For Anne-Marie Birkill, CEO of i.lab technology incubator, life has been rather serendipitous. Graduating with a science degree, she fell into plant biotechnology, where a short-term secondment to Brisbane transformed her into General Manager and 25 percent shareholder within two years. So began a twenty year career spanning management, consulting, lecturing and new technology incubation.
Interview by Jodie O’Keeffe
It’s sink or swim.
I became General Manager of a plant propagation business at age 25. I wasn’t long out of university and I learnt my management skills through immersion. We had 50 people at a production facility in Sydney’s Western suburbs. The industry suffered a downturn and I had to fly down there and sack them at 6am one morning. It’s an experience I’ll never forget.
Ownership offers a whole new perspective.
After that, the owner of the company said, “Look we haven’t got very much money, but we want to keep you. Will you work for little and take some equity in the company?” Ownership makes you determined to do absolutely everything you can. Over five years we turned it around and ended up with a business we were really proud of, that was making profits and rewarding us nicely.
The exciting thing.
I got tired of working with plants, so I went to UniQuest (University of Queensland technology commercialisation company). I worked on an education program in China, diamond exploration in the Solomon Islands, MRI technology. I realised that the buzz came from taking someone’s brilliant idea and turning it into a real product. So moving to an incubator like i.lab was a natural progression. I think I’ve got one of the best jobs in Brisbane. I feel very lucky.
Entrepreneurs are heroes.
Everybody talks about the big success stories, but they don’t see the little people trying to become the next wotif.com or Cochlear. The average person doesn’t appreciate their courage, that they won’t be taking a salary, might be mortgaging their house, or loaning money from family and friends, to get the business up and running.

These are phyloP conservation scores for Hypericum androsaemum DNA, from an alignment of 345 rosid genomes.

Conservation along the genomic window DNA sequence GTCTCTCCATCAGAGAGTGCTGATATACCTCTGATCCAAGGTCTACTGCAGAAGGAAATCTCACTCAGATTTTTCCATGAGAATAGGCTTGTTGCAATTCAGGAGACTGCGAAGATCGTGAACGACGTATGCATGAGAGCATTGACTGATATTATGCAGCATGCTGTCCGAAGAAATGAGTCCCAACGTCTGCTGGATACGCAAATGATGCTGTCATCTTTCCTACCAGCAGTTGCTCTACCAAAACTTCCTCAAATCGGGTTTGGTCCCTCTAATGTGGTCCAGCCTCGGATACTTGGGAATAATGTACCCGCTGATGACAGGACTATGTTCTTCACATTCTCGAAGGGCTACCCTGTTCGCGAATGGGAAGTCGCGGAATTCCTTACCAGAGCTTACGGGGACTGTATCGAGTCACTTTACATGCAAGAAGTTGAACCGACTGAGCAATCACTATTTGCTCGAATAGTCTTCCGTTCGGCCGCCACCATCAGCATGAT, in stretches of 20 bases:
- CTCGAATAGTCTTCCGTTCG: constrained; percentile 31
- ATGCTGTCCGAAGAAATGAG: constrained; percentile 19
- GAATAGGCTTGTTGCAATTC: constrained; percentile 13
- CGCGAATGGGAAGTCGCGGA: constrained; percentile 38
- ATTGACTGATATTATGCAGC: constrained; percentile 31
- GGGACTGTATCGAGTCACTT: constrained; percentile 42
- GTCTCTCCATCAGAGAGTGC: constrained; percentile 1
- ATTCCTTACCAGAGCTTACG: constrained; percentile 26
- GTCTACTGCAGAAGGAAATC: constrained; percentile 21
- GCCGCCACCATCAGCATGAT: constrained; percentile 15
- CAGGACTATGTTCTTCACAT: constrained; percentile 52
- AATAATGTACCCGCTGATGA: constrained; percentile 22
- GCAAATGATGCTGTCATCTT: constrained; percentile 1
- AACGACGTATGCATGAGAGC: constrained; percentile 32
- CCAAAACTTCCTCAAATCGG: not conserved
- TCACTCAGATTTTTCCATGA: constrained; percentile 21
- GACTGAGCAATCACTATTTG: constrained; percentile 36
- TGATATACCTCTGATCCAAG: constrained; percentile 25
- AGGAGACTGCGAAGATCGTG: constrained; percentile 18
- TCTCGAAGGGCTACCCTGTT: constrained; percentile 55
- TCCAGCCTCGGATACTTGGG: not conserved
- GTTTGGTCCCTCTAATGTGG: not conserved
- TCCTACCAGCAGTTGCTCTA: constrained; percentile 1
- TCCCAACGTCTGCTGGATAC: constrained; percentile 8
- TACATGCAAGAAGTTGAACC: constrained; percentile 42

Failure can be productive.
In the innovation space we talk about giving people permission to fail, but the reality in Australia is that we don’t give permission. I so admire Ros Brandon (CEO of failed biotech start-up Genetrak profiled in Anthill’s Oct/Nov ’06 cover story) for saying, “Look, things didn’t work out, but this is what we’ve learnt and I’m going to share that with other people.” And sheï¿½s out there doing another start-up now.
How bad can it be?
You’ve got to say to yourself, what’s the worst that can happen if this fails? When you’re in a crisis, you want to be out of it, and you don’t think straight. If you can live with the worst case outcome, you remove the emotion and think far more clearly.
One bad ‘date’ can ruin your reputation.
Networks are immensely powerful. If I don’t have a direct contact, I can usually find someone who does. But, for every introduction I make, I check out both parties first. Or, if I don’t personally know one party, I don’t vouch for them.
Don’t neglect the soft stuff.
The life of a start-up company CEO is tough. They need someone to listen when things get tough, someone to celebrate the good times, occasionally a shoulder to cry on, but always someone to talk to who won’t take sides or judge. We acknowledge ‘people’ as the most important component of the start-up, yet the soft stuff – the non-financial, non-legal, non-marketing side – doesn’t get much of a look in when we talk entrepreneurship.
As CEO of Brisbane’s i.lab Incubator Pty Ltd, Anne-Marie Birkill assists up to 30 emerging companies at any one time, offering space, skills, support, networking and mentoring. The incubator recently scooped the 2006 Incubator of the Year award, from Business Innovation and Incubation Australia.